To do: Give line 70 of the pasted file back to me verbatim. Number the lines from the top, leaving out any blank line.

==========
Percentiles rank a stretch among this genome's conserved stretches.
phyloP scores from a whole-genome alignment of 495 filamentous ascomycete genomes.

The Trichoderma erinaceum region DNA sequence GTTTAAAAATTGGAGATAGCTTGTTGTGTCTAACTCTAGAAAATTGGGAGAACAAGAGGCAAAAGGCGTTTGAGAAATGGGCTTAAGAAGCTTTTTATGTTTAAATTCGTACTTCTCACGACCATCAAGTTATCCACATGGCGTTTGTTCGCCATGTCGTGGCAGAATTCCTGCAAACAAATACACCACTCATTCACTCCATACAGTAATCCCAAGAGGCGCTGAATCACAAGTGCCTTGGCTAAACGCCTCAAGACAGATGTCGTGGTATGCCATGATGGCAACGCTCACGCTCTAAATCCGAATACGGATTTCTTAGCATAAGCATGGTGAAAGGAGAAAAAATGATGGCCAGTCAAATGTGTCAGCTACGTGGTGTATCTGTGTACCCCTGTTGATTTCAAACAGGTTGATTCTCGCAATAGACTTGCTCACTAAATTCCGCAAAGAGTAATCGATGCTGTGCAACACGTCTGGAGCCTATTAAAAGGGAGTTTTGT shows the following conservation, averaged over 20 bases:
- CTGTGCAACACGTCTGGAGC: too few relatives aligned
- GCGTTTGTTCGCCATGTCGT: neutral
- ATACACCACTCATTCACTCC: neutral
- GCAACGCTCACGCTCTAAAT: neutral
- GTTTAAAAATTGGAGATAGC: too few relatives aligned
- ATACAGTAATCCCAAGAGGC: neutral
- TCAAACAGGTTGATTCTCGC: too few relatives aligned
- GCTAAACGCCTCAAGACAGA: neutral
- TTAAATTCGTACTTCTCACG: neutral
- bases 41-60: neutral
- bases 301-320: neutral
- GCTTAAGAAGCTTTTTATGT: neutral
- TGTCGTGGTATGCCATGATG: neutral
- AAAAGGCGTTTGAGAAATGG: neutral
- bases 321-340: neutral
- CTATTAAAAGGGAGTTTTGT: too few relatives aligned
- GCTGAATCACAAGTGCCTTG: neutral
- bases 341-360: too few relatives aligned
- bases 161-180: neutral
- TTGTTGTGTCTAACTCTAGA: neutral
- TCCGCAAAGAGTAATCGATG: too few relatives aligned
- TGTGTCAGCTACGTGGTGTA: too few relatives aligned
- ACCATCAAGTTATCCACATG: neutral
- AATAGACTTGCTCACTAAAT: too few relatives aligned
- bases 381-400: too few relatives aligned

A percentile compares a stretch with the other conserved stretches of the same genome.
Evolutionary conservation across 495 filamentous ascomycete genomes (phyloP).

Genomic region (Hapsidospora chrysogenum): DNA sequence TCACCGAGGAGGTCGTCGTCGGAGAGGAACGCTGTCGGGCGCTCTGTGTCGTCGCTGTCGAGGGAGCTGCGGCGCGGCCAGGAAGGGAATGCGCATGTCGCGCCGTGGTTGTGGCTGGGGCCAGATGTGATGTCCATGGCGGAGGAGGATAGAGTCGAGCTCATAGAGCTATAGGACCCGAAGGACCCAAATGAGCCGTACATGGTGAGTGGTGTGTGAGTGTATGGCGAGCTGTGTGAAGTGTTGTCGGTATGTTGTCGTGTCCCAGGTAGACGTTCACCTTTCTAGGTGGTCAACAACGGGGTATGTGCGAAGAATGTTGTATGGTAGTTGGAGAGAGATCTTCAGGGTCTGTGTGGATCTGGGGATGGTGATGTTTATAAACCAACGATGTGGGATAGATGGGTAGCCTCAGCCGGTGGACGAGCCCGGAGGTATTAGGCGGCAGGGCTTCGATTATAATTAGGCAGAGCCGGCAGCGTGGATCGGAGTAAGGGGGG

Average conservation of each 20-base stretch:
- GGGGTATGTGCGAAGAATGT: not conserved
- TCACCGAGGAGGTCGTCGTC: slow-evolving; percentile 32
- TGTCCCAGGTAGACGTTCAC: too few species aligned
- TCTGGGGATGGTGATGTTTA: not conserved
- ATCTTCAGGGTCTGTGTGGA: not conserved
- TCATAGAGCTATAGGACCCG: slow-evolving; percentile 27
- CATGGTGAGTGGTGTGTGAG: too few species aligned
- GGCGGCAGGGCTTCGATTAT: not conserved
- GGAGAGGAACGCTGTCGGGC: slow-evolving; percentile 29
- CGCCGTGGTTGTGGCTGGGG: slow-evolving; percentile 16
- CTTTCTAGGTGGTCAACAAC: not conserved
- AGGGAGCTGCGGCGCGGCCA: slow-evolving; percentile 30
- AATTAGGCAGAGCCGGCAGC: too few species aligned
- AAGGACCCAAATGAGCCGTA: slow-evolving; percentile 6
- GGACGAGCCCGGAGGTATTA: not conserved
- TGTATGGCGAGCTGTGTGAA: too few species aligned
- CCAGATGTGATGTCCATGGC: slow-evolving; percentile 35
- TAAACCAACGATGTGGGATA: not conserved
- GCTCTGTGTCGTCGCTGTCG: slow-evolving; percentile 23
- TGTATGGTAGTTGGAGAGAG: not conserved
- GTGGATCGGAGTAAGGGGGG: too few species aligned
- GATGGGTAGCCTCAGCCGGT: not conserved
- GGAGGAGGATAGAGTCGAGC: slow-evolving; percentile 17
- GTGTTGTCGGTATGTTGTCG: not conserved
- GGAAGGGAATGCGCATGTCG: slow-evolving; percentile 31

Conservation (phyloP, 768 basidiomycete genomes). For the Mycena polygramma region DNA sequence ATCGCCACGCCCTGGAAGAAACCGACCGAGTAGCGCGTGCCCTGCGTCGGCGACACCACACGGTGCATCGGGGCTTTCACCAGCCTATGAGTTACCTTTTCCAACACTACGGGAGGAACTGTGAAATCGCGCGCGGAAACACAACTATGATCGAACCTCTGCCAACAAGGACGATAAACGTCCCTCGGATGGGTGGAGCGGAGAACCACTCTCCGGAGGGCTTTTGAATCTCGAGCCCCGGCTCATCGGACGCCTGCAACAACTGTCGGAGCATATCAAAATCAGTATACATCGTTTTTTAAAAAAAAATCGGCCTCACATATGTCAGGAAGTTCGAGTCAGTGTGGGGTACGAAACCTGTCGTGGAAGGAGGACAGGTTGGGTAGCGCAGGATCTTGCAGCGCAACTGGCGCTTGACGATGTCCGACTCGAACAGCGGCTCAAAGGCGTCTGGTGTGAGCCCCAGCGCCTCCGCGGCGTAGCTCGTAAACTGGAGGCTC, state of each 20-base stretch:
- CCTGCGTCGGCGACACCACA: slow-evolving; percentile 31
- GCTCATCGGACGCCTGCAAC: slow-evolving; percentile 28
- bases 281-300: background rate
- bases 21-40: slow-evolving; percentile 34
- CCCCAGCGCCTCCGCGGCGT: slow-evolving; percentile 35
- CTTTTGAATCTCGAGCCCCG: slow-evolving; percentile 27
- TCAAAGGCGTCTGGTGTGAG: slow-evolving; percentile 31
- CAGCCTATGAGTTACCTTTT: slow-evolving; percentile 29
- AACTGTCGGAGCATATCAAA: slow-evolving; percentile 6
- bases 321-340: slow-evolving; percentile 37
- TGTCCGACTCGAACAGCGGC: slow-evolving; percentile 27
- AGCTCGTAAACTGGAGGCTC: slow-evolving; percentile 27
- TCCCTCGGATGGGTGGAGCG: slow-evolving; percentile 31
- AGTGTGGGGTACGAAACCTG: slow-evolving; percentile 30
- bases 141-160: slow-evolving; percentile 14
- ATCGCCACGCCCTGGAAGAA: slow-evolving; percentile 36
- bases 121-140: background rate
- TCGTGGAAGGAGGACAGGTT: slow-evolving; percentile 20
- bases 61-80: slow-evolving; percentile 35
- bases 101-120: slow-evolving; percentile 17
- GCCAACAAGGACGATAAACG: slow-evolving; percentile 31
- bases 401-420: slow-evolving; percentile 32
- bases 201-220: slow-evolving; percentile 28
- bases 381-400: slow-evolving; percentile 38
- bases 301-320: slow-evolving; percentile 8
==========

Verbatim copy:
- AGCTCGTAAACTGGAGGCTC: slow-evolving; percentile 27